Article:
Pope John Paul II Visits Aotearoa New Zealand
Pope John Paul II is the only Pope to have visited Aotearoa New Zealand so far.
As the first visit by the Bishop of Rome, successor of the Apostle Peter, it was an occasion of great significance for the Catholic people of Aotearoa New Zealand. But interest in Pope John Paul, both as chief pastor of the Catholic Church and as a recognised and honoured world figure, was intense throughout the country from the moment his visit was announced.
New Zealand’s first bishop, Jean Baptiste François Pompallier, was born in Lyon, France, on 11 December 1802.
Suzanne Aubert founded the Daughters of Our Lady of Compassion, New Zealand's only surviving indigenous religious congregation.
Suzanne Aubert, also known as Mother Aubert, was born and raised in France. She was from a middle class family, but developed a great love for the poor by taking food to them. Her grandmother taught her that the face of Christ can be seen in the faces of the poor, and that it was a privilege to serve them.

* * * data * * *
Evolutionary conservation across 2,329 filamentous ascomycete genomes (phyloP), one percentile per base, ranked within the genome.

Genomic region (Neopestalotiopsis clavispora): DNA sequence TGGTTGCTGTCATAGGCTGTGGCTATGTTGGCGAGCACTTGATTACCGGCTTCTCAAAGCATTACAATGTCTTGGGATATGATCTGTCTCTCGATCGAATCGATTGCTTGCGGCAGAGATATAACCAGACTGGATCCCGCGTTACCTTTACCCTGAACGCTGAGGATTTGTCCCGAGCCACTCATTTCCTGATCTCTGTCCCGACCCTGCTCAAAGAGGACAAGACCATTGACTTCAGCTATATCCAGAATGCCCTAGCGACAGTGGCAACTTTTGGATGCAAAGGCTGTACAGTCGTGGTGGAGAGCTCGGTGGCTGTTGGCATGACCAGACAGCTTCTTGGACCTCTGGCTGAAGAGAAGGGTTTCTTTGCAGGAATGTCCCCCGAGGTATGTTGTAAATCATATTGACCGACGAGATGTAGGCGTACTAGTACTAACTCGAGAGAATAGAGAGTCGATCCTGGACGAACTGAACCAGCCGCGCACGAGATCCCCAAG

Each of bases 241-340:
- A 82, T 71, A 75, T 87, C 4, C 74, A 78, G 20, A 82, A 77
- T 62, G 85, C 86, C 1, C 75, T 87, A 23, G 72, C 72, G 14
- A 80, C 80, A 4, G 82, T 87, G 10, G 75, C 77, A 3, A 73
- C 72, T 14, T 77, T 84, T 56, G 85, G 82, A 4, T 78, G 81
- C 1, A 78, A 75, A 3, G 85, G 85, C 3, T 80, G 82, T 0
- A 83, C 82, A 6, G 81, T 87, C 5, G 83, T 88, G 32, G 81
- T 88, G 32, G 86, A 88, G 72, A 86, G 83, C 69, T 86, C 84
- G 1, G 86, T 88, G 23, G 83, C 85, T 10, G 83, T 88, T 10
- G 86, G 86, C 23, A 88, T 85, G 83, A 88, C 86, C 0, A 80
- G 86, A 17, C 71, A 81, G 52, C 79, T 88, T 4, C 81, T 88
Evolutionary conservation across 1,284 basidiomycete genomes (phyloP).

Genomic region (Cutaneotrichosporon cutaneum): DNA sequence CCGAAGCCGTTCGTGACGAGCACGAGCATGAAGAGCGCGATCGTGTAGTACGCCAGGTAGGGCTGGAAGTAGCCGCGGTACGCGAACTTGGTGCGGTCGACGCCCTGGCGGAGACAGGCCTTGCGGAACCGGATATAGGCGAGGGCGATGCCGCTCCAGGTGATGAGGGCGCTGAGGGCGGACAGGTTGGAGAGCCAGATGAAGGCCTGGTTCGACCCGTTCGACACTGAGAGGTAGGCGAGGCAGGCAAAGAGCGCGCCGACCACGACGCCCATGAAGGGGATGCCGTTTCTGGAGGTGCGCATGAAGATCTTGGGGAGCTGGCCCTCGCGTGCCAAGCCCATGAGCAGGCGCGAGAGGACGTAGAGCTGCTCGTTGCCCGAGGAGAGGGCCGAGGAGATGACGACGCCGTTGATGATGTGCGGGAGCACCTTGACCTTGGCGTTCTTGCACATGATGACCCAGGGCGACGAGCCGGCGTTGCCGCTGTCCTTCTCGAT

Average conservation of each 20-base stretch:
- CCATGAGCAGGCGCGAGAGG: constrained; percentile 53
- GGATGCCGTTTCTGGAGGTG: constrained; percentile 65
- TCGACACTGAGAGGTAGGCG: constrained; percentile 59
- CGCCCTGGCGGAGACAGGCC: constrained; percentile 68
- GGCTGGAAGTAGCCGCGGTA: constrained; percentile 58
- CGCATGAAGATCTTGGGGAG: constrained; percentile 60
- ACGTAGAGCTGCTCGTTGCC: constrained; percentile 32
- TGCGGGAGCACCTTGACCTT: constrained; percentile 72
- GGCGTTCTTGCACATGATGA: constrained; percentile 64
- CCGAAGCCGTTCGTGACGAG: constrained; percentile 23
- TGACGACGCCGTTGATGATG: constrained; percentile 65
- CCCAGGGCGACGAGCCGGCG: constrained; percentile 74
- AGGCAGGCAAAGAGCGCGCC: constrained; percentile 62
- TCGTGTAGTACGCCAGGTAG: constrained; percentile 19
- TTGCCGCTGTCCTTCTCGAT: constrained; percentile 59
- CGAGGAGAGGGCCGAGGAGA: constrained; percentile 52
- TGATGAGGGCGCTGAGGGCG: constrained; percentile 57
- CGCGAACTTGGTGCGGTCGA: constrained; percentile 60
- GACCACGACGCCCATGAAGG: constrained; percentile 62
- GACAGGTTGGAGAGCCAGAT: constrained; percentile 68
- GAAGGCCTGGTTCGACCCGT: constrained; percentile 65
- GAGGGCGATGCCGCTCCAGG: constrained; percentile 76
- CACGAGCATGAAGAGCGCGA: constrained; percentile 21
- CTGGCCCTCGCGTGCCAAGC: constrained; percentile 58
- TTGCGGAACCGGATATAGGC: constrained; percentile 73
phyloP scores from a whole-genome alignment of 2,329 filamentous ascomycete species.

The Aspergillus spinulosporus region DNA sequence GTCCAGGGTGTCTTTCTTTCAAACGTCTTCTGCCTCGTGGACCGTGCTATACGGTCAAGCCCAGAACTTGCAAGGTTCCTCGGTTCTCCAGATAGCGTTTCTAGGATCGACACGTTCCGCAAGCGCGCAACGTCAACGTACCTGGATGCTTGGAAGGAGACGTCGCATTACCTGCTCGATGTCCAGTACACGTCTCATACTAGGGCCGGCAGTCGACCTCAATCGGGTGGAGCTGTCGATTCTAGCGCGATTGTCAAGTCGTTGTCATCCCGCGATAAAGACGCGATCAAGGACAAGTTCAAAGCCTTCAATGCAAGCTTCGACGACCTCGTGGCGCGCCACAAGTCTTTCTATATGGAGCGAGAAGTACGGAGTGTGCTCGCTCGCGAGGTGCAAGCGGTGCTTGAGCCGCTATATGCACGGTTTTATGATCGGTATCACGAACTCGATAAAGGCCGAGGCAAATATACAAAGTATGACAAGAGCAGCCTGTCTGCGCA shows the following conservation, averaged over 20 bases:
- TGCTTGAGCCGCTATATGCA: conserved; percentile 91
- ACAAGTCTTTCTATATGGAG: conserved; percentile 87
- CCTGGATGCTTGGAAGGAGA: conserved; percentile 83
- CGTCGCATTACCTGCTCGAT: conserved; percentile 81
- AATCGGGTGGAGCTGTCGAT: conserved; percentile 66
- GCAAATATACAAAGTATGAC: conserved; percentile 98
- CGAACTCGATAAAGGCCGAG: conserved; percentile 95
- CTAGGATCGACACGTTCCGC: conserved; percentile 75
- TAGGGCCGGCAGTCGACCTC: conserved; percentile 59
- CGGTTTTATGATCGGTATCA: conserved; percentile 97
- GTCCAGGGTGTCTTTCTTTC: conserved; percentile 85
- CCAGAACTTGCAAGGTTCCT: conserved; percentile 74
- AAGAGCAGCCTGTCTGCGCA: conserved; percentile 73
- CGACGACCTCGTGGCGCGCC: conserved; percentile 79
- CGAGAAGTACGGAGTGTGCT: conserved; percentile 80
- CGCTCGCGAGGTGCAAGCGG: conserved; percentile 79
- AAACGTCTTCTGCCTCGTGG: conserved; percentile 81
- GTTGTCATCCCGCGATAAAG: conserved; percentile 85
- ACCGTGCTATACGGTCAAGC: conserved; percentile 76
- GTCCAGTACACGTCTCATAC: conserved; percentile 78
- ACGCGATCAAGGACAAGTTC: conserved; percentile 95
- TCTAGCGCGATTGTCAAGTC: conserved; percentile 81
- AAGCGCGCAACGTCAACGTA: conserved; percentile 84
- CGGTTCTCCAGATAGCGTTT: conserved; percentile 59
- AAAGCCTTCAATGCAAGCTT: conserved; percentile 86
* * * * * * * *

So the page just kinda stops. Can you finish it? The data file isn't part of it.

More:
St Mary of the Cross MacKillop
Mary MacKillop was an Australian nun who co-founded the Sisters of St Joseph of the Sacred Heart (informally known as Josephites). She is the first Australian to be beatified (1995) and having had a second miracle recognised by the Vatican in 2009 was canonised as a saint on 17 October 2010.
Bishop Max Takuira Matthew Māriu
Of Ngāti Tūwharetoa, Bishop Māriu was born in Waihi and educated at Hāto Pāora College in Feilding.
After studying for the priesthood with the Society of Mary (Marist) seminary at Greenmeadows, Hawkes Bay, he was ordained to priesthood at Waihi (Lake Taupō) in 1977. In May 1988 he was ordained as Auxiliary Bishop of Hamilton, becoming the first Catholic Māori bishop in New Zealand.
Māriu spoke out on issues around Māori grievances in relation to the Treaty, and just prior to his death said how he worried particularly about young Māori, “…we’re losing them,” he said.